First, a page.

By Lore Croghan
Brooklyn Daily Eagle
Wax on, wax off.
A national chain that promises “virtually painless” body waxing with all-natural beeswax is the newest addition to the roster of retailers on Montague Street, where space is tight ahead of the re-opening of the Bossert as a luxury hotel that will bring shoppers and diners with fat wallets.
A local franchisee of European Wax Center rented a 1,600-square-foot “parlor level” storefront at 130 Montague St., a brownstone with two commercial spaces on a landmarked block.
“Montague Street is the epicenter of Brooklyn Heights,” said James Dario Jr., a leasing broker at Kalmon Dolgin Affiliates, who showed the franchisee locations on neighborhood cross streets before taking him to Thor Equities' property.
“When they saw this location, they said, 'This is it.' The architecture, the look of the building – they were impressed enough with the location that they don't mind the half-dozen stairs up from street level,” he told the Brooklyn Daily Eagle.
The going rate for Montague's storefronts (other than corner locations) is $100 per square foot at sidewalk level, often with discounts of 20% to 25% if the space is several steps above or below ground, according to neighborhood brokers.
European Wax Center's rent is $100 per square foot and the lease term “north of 10 years,” said Dario, who served as the broker for tenant and landlord in the deal.
The anticipated re-opening of the nearby Bossert “will be an extra bonus to any tenant that comes onto the street,” he said. But it is not factored into the rent European Wax Center is paying, he added.
For now, European Wax Center expects to build a customer base from neighborhood residents, college students and workers in nearby office buildings and courts.
The storefront has a floor-to-ceiling glass facade that's highly visible from the street. What kind of buildout will the newcomer do to shield customers getting $28 bikini line waxes or $52 back waxes from the view of passersby?
Judging from other locations he's seen, it will be “very, very tastefully done,” Dario said.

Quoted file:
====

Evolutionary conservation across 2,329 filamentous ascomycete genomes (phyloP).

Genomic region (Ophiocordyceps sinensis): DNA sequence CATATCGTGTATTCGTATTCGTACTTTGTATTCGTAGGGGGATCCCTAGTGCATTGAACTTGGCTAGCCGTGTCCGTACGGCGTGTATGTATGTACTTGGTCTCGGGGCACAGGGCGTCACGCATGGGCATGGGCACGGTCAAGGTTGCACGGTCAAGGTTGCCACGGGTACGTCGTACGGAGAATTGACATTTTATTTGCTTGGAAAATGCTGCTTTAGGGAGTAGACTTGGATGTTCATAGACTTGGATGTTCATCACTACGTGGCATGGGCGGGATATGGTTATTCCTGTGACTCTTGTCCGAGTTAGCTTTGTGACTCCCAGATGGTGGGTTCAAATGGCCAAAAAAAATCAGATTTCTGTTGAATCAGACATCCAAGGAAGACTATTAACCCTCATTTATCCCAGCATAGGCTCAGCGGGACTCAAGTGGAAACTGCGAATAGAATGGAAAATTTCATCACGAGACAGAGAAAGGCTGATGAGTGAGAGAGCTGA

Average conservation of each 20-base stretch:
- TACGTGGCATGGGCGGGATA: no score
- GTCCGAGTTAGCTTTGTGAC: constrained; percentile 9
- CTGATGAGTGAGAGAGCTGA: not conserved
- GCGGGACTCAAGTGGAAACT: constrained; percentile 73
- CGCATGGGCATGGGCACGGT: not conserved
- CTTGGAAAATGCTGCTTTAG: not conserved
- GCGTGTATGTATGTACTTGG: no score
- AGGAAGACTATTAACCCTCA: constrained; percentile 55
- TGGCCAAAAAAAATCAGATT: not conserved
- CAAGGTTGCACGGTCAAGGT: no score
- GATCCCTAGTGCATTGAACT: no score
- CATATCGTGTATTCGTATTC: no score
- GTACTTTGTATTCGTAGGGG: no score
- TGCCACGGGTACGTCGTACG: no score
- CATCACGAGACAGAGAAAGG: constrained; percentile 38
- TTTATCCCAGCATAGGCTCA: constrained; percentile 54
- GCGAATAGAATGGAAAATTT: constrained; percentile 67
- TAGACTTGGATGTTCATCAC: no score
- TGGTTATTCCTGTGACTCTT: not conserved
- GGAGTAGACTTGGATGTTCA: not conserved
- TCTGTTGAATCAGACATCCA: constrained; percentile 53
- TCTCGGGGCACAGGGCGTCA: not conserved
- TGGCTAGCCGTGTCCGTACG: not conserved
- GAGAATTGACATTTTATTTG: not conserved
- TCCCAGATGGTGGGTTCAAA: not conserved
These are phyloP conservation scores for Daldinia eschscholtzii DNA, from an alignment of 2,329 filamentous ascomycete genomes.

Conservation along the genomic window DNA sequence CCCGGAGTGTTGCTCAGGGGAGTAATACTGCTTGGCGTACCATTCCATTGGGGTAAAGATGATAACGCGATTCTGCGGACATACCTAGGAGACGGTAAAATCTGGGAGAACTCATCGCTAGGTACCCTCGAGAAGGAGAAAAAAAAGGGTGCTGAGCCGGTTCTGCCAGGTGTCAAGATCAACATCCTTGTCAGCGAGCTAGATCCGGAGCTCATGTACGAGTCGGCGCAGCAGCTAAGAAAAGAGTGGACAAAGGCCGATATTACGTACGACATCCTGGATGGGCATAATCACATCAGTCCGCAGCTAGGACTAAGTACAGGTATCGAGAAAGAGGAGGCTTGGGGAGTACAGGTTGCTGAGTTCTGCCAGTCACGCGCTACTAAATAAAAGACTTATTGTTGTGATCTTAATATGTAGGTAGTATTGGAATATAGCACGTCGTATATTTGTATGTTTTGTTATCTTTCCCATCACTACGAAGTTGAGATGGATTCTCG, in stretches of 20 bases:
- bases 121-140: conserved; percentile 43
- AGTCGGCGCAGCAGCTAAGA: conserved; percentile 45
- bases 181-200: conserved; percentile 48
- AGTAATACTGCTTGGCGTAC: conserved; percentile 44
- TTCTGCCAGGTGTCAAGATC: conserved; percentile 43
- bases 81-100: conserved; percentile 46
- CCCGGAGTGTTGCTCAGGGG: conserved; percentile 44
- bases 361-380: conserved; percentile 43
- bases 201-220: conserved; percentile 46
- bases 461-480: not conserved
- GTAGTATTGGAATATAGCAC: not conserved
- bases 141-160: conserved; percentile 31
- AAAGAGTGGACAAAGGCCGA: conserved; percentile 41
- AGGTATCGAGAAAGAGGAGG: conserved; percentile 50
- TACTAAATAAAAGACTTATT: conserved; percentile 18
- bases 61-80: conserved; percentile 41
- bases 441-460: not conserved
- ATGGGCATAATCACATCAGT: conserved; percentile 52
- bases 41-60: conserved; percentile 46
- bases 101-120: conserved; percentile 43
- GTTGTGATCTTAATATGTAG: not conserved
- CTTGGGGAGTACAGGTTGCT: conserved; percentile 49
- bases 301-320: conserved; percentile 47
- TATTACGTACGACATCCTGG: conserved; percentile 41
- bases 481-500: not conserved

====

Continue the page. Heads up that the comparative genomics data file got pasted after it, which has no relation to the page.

In the lower-level retail space at 130 Montague, high-end nail salon Dashing Diva also offers a full array of waxing services. But Dario thinks the two spas will complement each other rather than compete: “It's like having a coffee shop and a tea salon,” he said.
A worker at Dashing Diva was surprised to hear a hair removal spa is moving in right upstairs. The salon's manager wasn't in Wednesday and could not be reached.
“I am not trying to take away business from them,” said European Wax Center franchisee Doug Bauer, who said he has a “good relationship” with the nail salon chain.
“I think more people will go to Dashing Diva for her core services [i.e., manicures and pedicures] because we are located so close,” he said.
Bauer called the 130 Montague St. site a “natural fit” for his business because it's two storefronts away from the corner of Montague and Henry Streets, which is “ground zero” for Heights retailing.
“There are approximately 10,000 women that walk through there on a daily basis,” he added.
European Wax Center is a credit-worthy tenant that's expanding in New York City, Dario said. The South Florida-based chain has 474 U.S. locations and is in the process of opening a second Brooklyn spa, on Avenue U in Marine Park.
“Brooklyn Heights is quickly attracting the top-tier names in beauty and grooming that were once only found in Manhattan,” Thor Equities' CEO Joseph Sitt said in a statement. “New Yorkers looking for the charm of Brooklyn now can experience the luxury amenities of Manhattan, and European Wax Center at 130 Montague reinforces this growing trend.”
Thor's PR reps didn't get answers to the Eagle's questions about why the previous tenant in the space, clothing retailer Ruby and Jenna, lasted there less than a year.
Eight metro-area Ruby and Jenna shops remain open, said a worker at one of them. Store owners Ruby Azrak and Jenna Lubel did not respond to email queries.
Thor's reps also didn't answer questions about the bare-earth back yard of 130 Montague, which was formerly part of a memorial garden for Brooklyn Heights mom Sylvia Blinchik's late son, Mark Allen Blinchik.
Sylvia, who died two decades ago, left behind an easement that gave her “perpetual use and occupancy” of the rear yards of 128, 130 and 132 Montague St. for the memorial garden – which disappeared in intervening years, leaving behind a neighborhood eyesore.
Her daughter Ann, who inherited the easement, recently told the Eagle she's going to reach out to the buildings' landlords and discuss her options for reviving the memorial garden.
Elsewhere on Montague Street, the building where Starbucks moved out 14 months ago remains vacant. “For Rent” signs from the Massey Knakal brokers who previously had the leasing assignment for 112 Montague St. were recently removed from the picture windows of the two-story retail building.
Instead, prospective tenants can reach out directly to Manhattan landlord Nathan Royce Silverstein – if they twist their necks a bit. A “For Rent” sign with his phone number on it was recently hung in the building's upstairs window – upside down.
Silverstein is holding out for a “national tenant or one with a very good credit rating” for 112 Montague – and restaurants and nail salons need not apply, the Eagle previously reported.